New research suggests the effectiveness of flu shots fades quicker in obese people than people of normal weight.

What's more, obese people produce defective version of "killer cells" that help stop infections from worsening and spreading throughout the body, the study found.

That might help explain why obese people were more at risk of developing complications during the H1N1 pandemic two years ago.

The study is the first to find that while obese people develop the appropriate immune response in the first month after being vaccinated, their resistance appears to plunge over time.

Obese people also produce defective T-cells, the study authors report in the International Journal of Obesity.

The senior author of the study, Melinda Beck, a professor of nutrition at the University of North Carolina at Chapel Hill School of Global Public Health, says if flu vaccines offer waning protection for obese people, that puts them at risk of acquiring potentially dangerous infections.

"These results suggest that overweight and obese people would be more likely than healthy weight people to experience flu illness following exposure to the flu virus," she said in a statement.

For the study, researchers looked at 499 patients at a UNC clinic who had been vaccinated in late 2009 with the usual seasonal flu vaccine.

They found that 12 months after vaccination, about half the obese participants saw their antibody levels drop four-fold compared to one month after vaccination. But among the healthy weight people, less than a quarter saw that kind of decrease in antibody levels.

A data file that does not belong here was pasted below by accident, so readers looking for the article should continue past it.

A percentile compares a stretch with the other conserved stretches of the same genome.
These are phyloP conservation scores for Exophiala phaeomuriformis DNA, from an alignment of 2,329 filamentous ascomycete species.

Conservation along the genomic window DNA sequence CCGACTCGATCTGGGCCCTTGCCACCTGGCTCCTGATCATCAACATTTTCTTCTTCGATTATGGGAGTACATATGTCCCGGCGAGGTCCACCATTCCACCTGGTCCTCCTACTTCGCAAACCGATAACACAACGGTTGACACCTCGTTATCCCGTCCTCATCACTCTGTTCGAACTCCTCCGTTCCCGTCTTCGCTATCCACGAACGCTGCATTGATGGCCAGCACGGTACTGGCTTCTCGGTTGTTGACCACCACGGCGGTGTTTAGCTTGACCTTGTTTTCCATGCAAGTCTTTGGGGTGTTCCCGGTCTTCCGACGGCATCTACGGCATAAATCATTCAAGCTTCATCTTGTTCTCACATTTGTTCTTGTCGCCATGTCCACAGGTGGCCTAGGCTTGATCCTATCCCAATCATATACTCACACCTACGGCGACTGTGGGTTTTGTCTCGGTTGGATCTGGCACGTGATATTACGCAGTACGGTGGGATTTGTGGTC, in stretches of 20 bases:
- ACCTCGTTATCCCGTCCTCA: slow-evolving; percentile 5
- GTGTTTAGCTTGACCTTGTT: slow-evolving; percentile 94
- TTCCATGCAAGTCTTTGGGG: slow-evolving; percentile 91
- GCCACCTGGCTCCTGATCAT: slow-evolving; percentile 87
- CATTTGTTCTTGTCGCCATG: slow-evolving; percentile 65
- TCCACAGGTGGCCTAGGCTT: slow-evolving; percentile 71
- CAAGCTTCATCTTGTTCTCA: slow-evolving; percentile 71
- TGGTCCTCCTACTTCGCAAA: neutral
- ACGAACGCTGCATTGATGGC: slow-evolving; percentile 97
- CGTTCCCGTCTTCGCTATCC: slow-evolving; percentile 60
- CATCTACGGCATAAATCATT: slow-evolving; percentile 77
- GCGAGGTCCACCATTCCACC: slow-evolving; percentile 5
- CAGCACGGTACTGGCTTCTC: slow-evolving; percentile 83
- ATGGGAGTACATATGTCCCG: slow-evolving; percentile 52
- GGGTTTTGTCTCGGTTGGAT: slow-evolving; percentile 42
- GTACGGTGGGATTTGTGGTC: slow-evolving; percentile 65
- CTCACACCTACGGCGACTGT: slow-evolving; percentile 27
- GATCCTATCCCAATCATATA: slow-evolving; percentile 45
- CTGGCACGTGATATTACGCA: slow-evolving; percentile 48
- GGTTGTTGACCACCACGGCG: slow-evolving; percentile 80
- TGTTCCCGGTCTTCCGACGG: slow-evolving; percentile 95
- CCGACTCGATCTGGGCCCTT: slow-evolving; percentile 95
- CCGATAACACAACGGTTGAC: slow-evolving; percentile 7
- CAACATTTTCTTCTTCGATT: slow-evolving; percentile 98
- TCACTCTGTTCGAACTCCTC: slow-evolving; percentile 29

When the researchers next took blood samples and exposed them to a flu virus 12 months after vaccination, about 75 per cent of the T cells in the healthy-weight people still expressed infection-fighting proteins. But only about 25 per cent of the cells in obese patients did the same.

Co-author Patricia Sheridan said that could be an important finding because when vaccines fail to prevent infection, people must rely in part on their T cells to limit the severity of the infection.

Beck says this study adds to previous researchthat suggested obesity might impair the body's ability to fight the flu. Other studies have also found diminished responses to other vaccines in obese individuals.

During the H1N1 pandemic in 2009, doctors noticed that a high proportion of those who became severely ill had been obese. Health officials suspected that might have been due to the fact that heavy people tend to have asthma and other health conditions that make them more susceptible to complications.

Obesity in itself had never been seen as a risk factor for flu.

"These new findings seem to give us a reason why obese people were more susceptible to influenza illness during the H1N1 pandemic compared to healthy weight people," said Beck.

The authors say that further researcher should focus on what causes the large drop in antibodies to flu vaccines in the obese.

"We need to better understand this problem and to look for solutions," she said, noting that the flu kills up to half a million people a year worldwide, and rates of obesity are on the rise.